Artist Interview Duane Kirby Jensen
June 13, 2009 9:54 AM Dallas Fine Arts Examiner Sonia Semone
What is your name: Duane Kirby Jensen

Do you have a formal art education or are you a self taught artist: I am self taught, with the exception of a few high school art classes. I do come from a family of artists so painting for me is like breathing.

What is the style of your pieces: My work is narrative in nature. With each painting I am trying to evoke a whole story, even through the viewer is only seeing one moment in time.

What is the medium in which you work: My preference is ink and brush, although I do work in acrylic quite often.

What started you on your path as an artist: I have been painting since I was a toddler. Over the years I have explored many creative outlets, but it has always been painting that has brought me the greatest sense of fulfillment.

What is one of the most important things that art has brought to your life: It has allowed me to give birth to the visions I have in my head. If I had no outlet, things could get wild and crazy in there. So maybe the best answer is peace of mind.

What is your favorite genre of art besides the one you work in: I have always loved the surrealists, although my favorite artist is Edward Hopper.

Do you have art showings, and if so what are they typically like: I have had paintings in exhibits, low key affairs filled with conversation. I like the ideas of exhibits, but showing my work has been secondary to the act of creating. Plus, I like how people are finding my work on the internet. The internet is leveling the playing field for artists, so that we are not held hostage by galleries.

Do you have a certain set of clothes you make art in: I have three shirts I paint in. I have a habit of cleaning and dabbing paintbrushes on my shirt as I paint. I also prefer to where shorts and paint in my bare feet.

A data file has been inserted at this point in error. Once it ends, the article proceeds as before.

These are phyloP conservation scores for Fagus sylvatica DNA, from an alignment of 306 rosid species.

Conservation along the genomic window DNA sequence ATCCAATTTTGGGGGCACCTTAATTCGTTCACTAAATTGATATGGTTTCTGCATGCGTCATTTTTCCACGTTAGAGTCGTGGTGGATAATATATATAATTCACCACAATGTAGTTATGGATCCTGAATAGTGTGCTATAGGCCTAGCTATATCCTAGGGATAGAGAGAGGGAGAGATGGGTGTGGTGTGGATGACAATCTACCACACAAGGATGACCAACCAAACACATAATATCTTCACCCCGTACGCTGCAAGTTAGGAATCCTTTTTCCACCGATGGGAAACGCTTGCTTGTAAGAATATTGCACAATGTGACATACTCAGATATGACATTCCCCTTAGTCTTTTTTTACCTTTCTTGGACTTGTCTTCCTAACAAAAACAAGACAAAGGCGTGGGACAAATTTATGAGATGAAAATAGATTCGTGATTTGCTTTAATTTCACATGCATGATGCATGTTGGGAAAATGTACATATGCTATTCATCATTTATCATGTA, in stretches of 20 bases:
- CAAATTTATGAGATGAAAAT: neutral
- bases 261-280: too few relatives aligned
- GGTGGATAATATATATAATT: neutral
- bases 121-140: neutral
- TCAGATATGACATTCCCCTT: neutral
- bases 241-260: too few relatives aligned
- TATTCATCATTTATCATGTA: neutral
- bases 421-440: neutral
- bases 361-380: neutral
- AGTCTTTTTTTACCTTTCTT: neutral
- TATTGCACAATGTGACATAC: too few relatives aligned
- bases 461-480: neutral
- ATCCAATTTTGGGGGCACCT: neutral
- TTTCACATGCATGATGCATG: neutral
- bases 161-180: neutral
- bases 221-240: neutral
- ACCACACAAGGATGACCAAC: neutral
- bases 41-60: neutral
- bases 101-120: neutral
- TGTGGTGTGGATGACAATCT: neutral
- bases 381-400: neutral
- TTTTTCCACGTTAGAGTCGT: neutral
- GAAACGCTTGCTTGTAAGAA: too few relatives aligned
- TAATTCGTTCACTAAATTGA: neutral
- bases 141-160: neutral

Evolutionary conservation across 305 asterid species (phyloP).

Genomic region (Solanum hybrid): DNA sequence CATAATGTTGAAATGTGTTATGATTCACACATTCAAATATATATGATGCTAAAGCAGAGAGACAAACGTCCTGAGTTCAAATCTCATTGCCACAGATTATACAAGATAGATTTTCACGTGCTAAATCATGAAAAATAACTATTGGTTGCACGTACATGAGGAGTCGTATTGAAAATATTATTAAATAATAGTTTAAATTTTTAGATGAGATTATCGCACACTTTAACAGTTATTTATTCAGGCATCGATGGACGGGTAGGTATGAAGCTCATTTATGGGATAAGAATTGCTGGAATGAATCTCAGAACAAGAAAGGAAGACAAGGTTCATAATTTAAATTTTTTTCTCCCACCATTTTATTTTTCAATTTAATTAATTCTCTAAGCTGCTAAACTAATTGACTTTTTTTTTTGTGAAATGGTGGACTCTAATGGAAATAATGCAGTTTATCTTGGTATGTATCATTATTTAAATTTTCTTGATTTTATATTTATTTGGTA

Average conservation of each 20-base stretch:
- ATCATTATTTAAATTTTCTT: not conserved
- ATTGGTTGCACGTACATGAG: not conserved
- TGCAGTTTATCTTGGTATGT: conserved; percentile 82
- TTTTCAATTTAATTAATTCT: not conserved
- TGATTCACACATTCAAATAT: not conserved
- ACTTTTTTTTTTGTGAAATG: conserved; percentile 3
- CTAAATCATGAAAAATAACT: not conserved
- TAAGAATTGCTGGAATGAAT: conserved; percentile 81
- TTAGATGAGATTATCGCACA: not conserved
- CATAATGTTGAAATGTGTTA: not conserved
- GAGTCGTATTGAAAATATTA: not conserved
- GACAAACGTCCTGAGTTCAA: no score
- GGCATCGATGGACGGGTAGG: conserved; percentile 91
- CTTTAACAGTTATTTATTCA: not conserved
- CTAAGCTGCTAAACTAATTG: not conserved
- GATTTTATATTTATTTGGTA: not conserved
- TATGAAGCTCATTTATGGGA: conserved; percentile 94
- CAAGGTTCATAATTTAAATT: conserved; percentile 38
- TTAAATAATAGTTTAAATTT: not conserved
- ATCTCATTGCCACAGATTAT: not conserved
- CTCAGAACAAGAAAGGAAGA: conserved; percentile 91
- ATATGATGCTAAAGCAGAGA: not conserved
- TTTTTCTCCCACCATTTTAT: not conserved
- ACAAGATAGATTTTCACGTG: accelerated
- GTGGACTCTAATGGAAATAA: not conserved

What has been the most frustrating part of being an artist: The lack of time. Even if I could paint 24 hours a day, I still would not have enough time to painting all the ideas I have. If I never have another new idea, I have enough to last me till I am 100.

What is your favorite sandwich of all time: I could give you a long list of gourmet sandwiches I make, but I will go with the most basic. On a hot summer day I love a lettuce sandwich. White bread, lots of real mayo and a inch and a half slice of iceberg lettuce. People think I am nuts but it is refreshing.

Has this year brought about any changes in your work, and if so what are they: I wouldn’t say a change, more of a shift. I have begun doing more paintings on claybord and gessobord and a little less on watercolor paper (for ink) and canvas (for acrylics). The content and style of my work is the same, or, if different, it is proceeding in a natural evolution from what I have previously done.

Who is your favorite artist alive or dead: Edward Hopper.

What is the most moving piece of artwork that you have seen in person: That is tough. There are works of Gorky and Pollock at the Seattle Art Museum that I always spend time with. I have seen Hopper’s work many times and each pieces talks to me. Two paintings from Scenes of American Life (a traveling exhibit from the Smithsonion American Art Museum) still linger in my mind: ‘Annunciation’ by Raphael Soyer and ‘Dodges Ridge’ by Andrew Wyeth.

Do you have any animals, and what do they think of your work: I don’t have any critters. I tend to stay away from domestic animals. I prefer to see them in their natural habitat. If I did have critters I am sure they would scratch their head and say, "What a crazy human. He should be giving us all of his attention."

Do you have any up coming exhibitions you would like to share with us: I will have a few paintings in Art of the Written Word in July (Lowell Art Center, Everett, WA). I am hopeful that a painting or three will be chosen for ‘Waterworks’ A national juried watermedia art exhibit in Chico, Ca. this August.

Web address:

(Title: See painting below)
The Yearning and Anticipation of Fresh Passion that Sweeps Through the Body, the Way Wind Rustles Through Tall-Golden Wheat Beneath an August Sun. © 2009 by Duane Kirby Jensen, 6 x 12 Ink and Acrylic on Cradled Panel


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